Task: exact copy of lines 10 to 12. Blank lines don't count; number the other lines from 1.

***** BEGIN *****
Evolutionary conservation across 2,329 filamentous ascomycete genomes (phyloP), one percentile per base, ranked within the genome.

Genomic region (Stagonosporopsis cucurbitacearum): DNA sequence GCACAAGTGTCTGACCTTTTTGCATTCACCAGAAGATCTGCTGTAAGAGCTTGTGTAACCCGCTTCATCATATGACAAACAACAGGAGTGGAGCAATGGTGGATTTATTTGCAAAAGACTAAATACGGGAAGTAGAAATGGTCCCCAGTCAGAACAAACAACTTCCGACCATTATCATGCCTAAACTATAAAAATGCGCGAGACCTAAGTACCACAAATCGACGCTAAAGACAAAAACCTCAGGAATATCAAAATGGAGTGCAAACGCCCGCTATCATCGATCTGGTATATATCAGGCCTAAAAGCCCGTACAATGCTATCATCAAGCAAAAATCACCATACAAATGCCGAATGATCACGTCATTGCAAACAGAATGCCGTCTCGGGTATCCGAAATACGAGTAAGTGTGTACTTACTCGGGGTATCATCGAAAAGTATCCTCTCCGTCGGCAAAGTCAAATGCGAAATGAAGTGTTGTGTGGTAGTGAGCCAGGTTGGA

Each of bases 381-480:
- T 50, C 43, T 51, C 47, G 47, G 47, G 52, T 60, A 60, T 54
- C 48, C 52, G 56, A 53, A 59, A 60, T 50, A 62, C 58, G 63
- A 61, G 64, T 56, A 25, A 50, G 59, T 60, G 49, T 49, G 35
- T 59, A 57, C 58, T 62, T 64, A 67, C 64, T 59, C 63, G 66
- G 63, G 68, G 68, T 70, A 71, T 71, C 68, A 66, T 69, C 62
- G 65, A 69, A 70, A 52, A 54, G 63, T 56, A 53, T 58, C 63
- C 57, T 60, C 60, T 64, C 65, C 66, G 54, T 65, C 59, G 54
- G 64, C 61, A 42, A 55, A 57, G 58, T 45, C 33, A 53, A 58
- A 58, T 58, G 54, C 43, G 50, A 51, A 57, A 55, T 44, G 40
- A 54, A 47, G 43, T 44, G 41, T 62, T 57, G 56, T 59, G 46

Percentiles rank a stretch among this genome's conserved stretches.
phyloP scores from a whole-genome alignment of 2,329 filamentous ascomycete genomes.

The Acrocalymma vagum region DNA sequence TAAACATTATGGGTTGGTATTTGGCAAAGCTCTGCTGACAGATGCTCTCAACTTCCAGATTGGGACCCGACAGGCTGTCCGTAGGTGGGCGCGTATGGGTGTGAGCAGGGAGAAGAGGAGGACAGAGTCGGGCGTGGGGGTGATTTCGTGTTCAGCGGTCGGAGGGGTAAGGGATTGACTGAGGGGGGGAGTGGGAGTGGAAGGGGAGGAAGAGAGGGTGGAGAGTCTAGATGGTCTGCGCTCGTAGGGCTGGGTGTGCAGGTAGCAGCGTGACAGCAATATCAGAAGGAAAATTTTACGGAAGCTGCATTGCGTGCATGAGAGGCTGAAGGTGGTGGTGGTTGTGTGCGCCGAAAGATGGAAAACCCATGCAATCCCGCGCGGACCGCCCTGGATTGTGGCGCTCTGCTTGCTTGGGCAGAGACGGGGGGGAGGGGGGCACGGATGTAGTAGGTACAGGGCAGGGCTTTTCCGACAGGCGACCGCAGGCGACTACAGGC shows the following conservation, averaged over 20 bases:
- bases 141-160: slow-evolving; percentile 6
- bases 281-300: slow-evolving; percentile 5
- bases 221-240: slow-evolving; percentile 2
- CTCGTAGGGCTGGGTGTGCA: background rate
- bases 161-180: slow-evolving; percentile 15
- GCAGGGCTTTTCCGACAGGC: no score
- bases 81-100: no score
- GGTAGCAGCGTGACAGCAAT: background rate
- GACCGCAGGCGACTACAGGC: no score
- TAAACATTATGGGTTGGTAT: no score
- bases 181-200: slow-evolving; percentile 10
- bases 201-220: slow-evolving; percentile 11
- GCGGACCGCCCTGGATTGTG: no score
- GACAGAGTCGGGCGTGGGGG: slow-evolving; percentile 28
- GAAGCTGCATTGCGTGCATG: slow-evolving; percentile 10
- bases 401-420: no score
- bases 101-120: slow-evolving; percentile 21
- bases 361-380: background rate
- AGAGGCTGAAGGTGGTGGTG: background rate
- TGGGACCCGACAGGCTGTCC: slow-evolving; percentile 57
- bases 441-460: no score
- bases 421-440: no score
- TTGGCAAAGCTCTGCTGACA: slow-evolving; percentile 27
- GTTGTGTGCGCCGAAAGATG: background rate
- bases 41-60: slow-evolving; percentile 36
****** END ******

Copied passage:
- C 57, T 60, C 60, T 64, C 65, C 66, G 54, T 65, C 59, G 54
- G 64, C 61, A 42, A 55, A 57, G 58, T 45, C 33, A 53, A 58
- A 58, T 58, G 54, C 43, G 50, A 51, A 57, A 55, T 44, G 40